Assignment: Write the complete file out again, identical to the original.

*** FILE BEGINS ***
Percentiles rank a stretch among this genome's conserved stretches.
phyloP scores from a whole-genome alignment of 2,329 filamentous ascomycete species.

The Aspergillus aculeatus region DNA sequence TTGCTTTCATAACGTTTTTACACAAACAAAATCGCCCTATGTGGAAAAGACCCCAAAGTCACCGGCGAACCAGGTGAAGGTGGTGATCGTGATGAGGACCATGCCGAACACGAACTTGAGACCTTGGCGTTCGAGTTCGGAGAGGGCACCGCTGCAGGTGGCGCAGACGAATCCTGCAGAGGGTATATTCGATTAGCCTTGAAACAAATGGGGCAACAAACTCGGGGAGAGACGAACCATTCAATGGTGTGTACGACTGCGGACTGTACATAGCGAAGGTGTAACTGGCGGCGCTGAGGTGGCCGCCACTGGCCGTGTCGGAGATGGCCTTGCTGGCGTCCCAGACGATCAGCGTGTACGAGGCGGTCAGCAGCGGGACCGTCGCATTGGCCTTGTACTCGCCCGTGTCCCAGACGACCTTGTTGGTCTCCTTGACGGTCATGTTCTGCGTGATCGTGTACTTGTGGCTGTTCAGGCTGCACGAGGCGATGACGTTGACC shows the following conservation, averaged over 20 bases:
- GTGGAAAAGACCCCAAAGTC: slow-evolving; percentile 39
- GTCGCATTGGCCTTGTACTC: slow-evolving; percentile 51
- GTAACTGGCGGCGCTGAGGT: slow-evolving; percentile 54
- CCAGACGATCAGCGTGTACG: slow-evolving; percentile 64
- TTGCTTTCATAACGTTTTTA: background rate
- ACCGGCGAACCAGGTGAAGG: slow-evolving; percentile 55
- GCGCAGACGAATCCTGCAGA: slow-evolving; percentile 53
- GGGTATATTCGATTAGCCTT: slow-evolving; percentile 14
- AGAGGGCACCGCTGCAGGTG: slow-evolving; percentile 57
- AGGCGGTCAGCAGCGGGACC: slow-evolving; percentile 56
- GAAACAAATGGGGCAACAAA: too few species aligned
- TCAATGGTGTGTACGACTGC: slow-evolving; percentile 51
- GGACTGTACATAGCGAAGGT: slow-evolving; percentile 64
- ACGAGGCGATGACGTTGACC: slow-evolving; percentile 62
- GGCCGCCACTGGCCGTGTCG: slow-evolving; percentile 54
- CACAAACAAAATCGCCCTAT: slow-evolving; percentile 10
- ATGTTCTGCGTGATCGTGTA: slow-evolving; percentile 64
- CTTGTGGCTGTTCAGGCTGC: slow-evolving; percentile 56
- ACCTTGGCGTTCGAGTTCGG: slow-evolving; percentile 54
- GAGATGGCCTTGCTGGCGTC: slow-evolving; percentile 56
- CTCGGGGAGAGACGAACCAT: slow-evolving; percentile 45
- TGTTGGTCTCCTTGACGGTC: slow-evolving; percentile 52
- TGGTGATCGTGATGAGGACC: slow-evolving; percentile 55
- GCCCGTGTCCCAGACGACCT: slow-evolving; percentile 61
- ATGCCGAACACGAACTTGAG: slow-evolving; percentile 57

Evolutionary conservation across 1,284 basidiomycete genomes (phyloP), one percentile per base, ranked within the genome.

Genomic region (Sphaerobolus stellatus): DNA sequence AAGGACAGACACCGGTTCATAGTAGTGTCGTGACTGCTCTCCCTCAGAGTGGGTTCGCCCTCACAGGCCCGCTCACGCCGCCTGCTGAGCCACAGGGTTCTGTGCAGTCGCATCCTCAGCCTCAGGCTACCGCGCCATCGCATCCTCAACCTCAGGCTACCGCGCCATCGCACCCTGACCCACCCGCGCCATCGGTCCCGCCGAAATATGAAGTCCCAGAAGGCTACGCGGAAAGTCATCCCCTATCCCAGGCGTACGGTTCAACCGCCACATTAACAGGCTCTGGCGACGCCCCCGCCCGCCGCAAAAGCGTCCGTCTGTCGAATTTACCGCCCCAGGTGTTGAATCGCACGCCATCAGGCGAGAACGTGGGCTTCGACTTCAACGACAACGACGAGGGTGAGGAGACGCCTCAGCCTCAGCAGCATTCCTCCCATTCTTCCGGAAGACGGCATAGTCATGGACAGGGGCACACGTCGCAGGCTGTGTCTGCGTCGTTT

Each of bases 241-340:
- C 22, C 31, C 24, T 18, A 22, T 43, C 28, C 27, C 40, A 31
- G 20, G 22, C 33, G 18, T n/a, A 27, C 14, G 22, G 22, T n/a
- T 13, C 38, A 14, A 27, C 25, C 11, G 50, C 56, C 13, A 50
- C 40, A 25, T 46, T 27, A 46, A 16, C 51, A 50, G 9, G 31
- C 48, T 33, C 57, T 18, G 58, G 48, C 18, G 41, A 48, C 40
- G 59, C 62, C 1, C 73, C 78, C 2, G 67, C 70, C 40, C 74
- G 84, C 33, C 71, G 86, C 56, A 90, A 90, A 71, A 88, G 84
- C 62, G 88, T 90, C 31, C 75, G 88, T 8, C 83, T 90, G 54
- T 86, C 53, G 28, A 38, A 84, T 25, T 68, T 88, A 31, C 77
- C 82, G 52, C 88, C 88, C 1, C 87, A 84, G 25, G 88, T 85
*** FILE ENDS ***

Percentiles rank a stretch among this genome's conserved stretches.
phyloP scores from a whole-genome alignment of 2,329 filamentous ascomycete species.

The Aspergillus aculeatus region DNA sequence TTGCTTTCATAACGTTTTTACACAAACAAAATCGCCCTATGTGGAAAAGACCCCAAAGTCACCGGCGAACCAGGTGAAGGTGGTGATCGTGATGAGGACCATGCCGAACACGAACTTGAGACCTTGGCGTTCGAGTTCGGAGAGGGCACCGCTGCAGGTGGCGCAGACGAATCCTGCAGAGGGTATATTCGATTAGCCTTGAAACAAATGGGGCAACAAACTCGGGGAGAGACGAACCATTCAATGGTGTGTACGACTGCGGACTGTACATAGCGAAGGTGTAACTGGCGGCGCTGAGGTGGCCGCCACTGGCCGTGTCGGAGATGGCCTTGCTGGCGTCCCAGACGATCAGCGTGTACGAGGCGGTCAGCAGCGGGACCGTCGCATTGGCCTTGTACTCGCCCGTGTCCCAGACGACCTTGTTGGTCTCCTTGACGGTCATGTTCTGCGTGATCGTGTACTTGTGGCTGTTCAGGCTGCACGAGGCGATGACGTTGACC shows the following conservation, averaged over 20 bases:
- GTGGAAAAGACCCCAAAGTC: slow-evolving; percentile 39
- GTCGCATTGGCCTTGTACTC: slow-evolving; percentile 51
- GTAACTGGCGGCGCTGAGGT: slow-evolving; percentile 54
- CCAGACGATCAGCGTGTACG: slow-evolving; percentile 64
- TTGCTTTCATAACGTTTTTA: background rate
- ACCGGCGAACCAGGTGAAGG: slow-evolving; percentile 55
- GCGCAGACGAATCCTGCAGA: slow-evolving; percentile 53
- GGGTATATTCGATTAGCCTT: slow-evolving; percentile 14
- AGAGGGCACCGCTGCAGGTG: slow-evolving; percentile 57
- AGGCGGTCAGCAGCGGGACC: slow-evolving; percentile 56
- GAAACAAATGGGGCAACAAA: too few species aligned
- TCAATGGTGTGTACGACTGC: slow-evolving; percentile 51
- GGACTGTACATAGCGAAGGT: slow-evolving; percentile 64
- ACGAGGCGATGACGTTGACC: slow-evolving; percentile 62
- GGCCGCCACTGGCCGTGTCG: slow-evolving; percentile 54
- CACAAACAAAATCGCCCTAT: slow-evolving; percentile 10
- ATGTTCTGCGTGATCGTGTA: slow-evolving; percentile 64
- CTTGTGGCTGTTCAGGCTGC: slow-evolving; percentile 56
- ACCTTGGCGTTCGAGTTCGG: slow-evolving; percentile 54
- GAGATGGCCTTGCTGGCGTC: slow-evolving; percentile 56
- CTCGGGGAGAGACGAACCAT: slow-evolving; percentile 45
- TGTTGGTCTCCTTGACGGTC: slow-evolving; percentile 52
- TGGTGATCGTGATGAGGACC: slow-evolving; percentile 55
- GCCCGTGTCCCAGACGACCT: slow-evolving; percentile 61
- ATGCCGAACACGAACTTGAG: slow-evolving; percentile 57

Evolutionary conservation across 1,284 basidiomycete genomes (phyloP), one percentile per base, ranked within the genome.

Genomic region (Sphaerobolus stellatus): DNA sequence AAGGACAGACACCGGTTCATAGTAGTGTCGTGACTGCTCTCCCTCAGAGTGGGTTCGCCCTCACAGGCCCGCTCACGCCGCCTGCTGAGCCACAGGGTTCTGTGCAGTCGCATCCTCAGCCTCAGGCTACCGCGCCATCGCATCCTCAACCTCAGGCTACCGCGCCATCGCACCCTGACCCACCCGCGCCATCGGTCCCGCCGAAATATGAAGTCCCAGAAGGCTACGCGGAAAGTCATCCCCTATCCCAGGCGTACGGTTCAACCGCCACATTAACAGGCTCTGGCGACGCCCCCGCCCGCCGCAAAAGCGTCCGTCTGTCGAATTTACCGCCCCAGGTGTTGAATCGCACGCCATCAGGCGAGAACGTGGGCTTCGACTTCAACGACAACGACGAGGGTGAGGAGACGCCTCAGCCTCAGCAGCATTCCTCCCATTCTTCCGGAAGACGGCATAGTCATGGACAGGGGCACACGTCGCAGGCTGTGTCTGCGTCGTTT

Each of bases 241-340:
- C 22, C 31, C 24, T 18, A 22, T 43, C 28, C 27, C 40, A 31
- G 20, G 22, C 33, G 18, T n/a, A 27, C 14, G 22, G 22, T n/a
- T 13, C 38, A 14, A 27, C 25, C 11, G 50, C 56, C 13, A 50
- C 40, A 25, T 46, T 27, A 46, A 16, C 51, A 50, G 9, G 31
- C 48, T 33, C 57, T 18, G 58, G 48, C 18, G 41, A 48, C 40
- G 59, C 62, C 1, C 73, C 78, C 2, G 67, C 70, C 40, C 74
- G 84, C 33, C 71, G 86, C 56, A 90, A 90, A 71, A 88, G 84
- C 62, G 88, T 90, C 31, C 75, G 88, T 8, C 83, T 90, G 54
- T 86, C 53, G 28, A 38, A 84, T 25, T 68, T 88, A 31, C 77
- C 82, G 52, C 88, C 88, C 1, C 87, A 84, G 25, G 88, T 85